Sweden, France Relegated From Women’s World Championship


In one unsurprising development, and in another very surprising development, France and Sweden have been relegated to Division IA of the 2020 Women’s World Championship, with France going back down after their first trip to the Top Division, while Sweden is relegated for the first time in their history.

France was eliminated after three straight Group B losses, ironically being formally relegated in a 2-1 loss to Sweden. Les Bleus did manage a 3-2 overtime win over Germany to end their tournament with two points, but will look to improve and return to the Top Division in 2021 after their inaugural trip to Espoo.

As for the other elimination, this comes as much more as a surprise, as most would have anticipated a newly-promoted team like Czechia or Japan to be sent down over the Damkronorna, who have played in every World Championship Top Division since the inaugural tournament in 1990, and are two-time bronze medalists in 2005 and 2007. Sweden, originally part of the “big four” of women’s hockey with Canada, the United States and Finland, had their team funding cut by the Swedish Olympic Committee after a disappointing second-last place finish at the PyeongChang Olympics in 2018, so the program’s freefall became evermore evident after their relegation following a stunning 3-2 late loss to Japan.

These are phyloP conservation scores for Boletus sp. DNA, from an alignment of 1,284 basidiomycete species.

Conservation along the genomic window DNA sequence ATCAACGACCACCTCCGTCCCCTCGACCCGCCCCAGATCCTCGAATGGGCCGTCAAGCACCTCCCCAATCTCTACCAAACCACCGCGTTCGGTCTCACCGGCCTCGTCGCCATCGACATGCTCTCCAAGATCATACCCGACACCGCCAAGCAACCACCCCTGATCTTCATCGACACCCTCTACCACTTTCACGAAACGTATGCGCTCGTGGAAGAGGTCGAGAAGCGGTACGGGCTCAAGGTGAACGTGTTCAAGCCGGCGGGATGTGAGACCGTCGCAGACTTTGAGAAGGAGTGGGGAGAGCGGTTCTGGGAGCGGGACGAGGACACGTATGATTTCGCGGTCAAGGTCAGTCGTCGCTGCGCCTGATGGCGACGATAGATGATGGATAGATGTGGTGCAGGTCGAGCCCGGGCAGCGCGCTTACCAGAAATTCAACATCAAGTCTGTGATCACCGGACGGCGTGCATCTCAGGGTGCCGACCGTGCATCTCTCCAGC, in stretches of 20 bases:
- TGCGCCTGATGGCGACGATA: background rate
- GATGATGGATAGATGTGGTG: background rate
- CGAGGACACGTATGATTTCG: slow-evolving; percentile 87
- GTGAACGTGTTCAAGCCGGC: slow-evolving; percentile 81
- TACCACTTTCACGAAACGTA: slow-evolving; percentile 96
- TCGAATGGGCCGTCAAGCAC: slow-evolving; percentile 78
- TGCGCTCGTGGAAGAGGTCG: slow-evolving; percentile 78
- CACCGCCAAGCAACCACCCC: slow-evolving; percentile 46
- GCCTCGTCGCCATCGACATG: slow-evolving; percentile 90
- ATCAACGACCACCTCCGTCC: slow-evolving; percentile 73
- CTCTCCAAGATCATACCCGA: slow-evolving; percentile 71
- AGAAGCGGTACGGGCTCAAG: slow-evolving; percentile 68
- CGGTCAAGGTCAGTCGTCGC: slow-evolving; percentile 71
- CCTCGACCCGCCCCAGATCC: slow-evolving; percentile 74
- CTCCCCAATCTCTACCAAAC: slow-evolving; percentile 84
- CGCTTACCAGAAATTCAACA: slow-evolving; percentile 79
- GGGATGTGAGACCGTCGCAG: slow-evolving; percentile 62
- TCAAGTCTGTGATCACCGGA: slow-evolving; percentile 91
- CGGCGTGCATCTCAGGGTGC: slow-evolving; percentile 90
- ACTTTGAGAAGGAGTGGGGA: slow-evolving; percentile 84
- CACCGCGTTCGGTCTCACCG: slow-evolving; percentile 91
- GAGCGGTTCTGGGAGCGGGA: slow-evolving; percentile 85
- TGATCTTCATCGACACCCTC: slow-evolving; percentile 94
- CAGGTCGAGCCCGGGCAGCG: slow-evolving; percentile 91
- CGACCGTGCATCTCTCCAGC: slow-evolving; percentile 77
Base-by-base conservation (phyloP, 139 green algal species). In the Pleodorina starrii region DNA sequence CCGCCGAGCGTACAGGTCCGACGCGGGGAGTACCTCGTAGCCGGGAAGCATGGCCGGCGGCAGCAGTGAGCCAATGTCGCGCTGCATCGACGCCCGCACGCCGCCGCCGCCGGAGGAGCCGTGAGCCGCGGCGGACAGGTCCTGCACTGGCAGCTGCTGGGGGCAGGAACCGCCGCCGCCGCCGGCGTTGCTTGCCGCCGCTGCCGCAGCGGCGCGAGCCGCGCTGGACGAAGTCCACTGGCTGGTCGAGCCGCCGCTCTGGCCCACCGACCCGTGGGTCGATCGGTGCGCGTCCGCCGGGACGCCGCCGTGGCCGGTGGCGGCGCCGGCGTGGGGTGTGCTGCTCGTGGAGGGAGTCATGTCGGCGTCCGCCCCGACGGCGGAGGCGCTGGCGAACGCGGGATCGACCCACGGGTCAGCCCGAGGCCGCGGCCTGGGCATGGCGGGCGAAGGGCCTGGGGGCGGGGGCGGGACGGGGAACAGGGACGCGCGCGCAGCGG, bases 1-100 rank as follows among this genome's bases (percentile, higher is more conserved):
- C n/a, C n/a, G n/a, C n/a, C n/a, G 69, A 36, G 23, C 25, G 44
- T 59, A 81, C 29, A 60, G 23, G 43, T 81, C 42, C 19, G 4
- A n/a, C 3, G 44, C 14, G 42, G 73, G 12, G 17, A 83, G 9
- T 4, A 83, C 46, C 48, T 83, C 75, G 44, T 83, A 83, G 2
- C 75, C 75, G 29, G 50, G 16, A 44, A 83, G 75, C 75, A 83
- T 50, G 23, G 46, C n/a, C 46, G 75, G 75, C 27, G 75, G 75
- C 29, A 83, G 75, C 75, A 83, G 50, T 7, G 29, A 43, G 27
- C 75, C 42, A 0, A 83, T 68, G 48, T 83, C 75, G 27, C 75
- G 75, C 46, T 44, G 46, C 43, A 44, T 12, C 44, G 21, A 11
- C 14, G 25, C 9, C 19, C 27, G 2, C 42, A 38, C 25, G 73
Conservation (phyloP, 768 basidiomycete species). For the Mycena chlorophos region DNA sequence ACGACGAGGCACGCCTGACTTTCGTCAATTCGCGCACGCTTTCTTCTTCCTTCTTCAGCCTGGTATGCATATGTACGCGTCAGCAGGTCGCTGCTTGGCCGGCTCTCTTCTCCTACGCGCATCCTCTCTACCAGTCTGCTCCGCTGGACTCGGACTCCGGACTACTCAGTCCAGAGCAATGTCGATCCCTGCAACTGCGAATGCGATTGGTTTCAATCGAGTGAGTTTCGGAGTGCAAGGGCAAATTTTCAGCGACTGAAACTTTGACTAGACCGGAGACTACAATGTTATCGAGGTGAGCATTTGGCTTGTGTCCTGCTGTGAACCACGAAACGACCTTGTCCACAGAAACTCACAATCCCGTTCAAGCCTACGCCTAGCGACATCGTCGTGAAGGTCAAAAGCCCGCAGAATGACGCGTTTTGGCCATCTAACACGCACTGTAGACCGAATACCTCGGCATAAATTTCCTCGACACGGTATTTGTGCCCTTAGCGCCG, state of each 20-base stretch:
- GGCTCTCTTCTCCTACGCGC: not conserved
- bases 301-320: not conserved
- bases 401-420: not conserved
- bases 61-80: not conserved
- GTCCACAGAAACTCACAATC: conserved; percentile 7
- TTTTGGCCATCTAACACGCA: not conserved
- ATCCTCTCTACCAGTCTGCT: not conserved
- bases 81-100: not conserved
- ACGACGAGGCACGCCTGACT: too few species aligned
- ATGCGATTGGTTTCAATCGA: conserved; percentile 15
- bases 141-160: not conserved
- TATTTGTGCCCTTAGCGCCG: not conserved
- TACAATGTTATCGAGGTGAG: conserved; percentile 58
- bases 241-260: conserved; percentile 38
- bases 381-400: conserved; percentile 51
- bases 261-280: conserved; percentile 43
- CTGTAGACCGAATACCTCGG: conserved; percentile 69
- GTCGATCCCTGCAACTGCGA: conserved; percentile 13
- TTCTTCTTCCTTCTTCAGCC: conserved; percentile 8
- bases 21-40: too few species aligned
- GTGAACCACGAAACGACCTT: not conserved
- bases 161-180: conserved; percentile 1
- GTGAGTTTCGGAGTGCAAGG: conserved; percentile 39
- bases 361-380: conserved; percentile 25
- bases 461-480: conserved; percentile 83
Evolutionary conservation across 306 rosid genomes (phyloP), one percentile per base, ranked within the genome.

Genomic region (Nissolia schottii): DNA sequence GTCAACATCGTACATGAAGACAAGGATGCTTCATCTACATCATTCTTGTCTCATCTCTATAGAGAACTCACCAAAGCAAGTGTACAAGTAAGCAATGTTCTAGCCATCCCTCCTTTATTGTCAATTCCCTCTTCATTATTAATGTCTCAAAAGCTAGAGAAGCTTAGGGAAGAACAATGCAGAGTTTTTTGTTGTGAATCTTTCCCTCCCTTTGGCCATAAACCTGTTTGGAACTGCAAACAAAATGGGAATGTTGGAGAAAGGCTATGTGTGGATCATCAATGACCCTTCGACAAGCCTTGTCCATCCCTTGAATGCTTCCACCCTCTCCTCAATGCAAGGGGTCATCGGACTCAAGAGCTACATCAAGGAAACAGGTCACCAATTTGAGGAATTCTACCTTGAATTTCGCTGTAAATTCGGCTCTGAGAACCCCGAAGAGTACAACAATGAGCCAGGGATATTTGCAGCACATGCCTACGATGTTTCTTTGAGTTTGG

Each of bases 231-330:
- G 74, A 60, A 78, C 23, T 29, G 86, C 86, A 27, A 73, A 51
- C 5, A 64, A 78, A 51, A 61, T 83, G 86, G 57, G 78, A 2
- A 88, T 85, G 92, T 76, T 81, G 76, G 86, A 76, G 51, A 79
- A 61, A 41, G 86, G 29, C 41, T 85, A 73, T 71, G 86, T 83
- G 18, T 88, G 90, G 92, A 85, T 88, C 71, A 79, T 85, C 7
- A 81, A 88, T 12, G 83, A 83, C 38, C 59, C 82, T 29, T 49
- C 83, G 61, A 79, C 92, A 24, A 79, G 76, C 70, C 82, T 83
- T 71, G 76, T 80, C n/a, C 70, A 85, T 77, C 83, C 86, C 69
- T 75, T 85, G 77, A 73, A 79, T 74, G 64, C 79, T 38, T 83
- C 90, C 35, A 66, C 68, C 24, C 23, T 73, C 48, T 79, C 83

Looking to replace these teams in Nova Scotia in 2020 are fighting for these two spots right now in Budapest, Hungary in the Division IA tournament, set to wrap up on April 13. History will be made regardless of which two teams are promoted, however, as three teams (Austria, Hungary and Italy) have never made the Top Division, while the Denmark, Norway and Slovakia have not been in the Top Division since 1992, 1997 and 2012, respectively. And while it is unlikely that the 2020 tournament will see a former titan like Sweden fall to Division IA, with parity getting closer each year, nobody can be certain of what to expect out of future tournaments in the upcoming decade and beyond.

Photo Credit: 2019 Women’s World Championship – IIHFHHOFIOC

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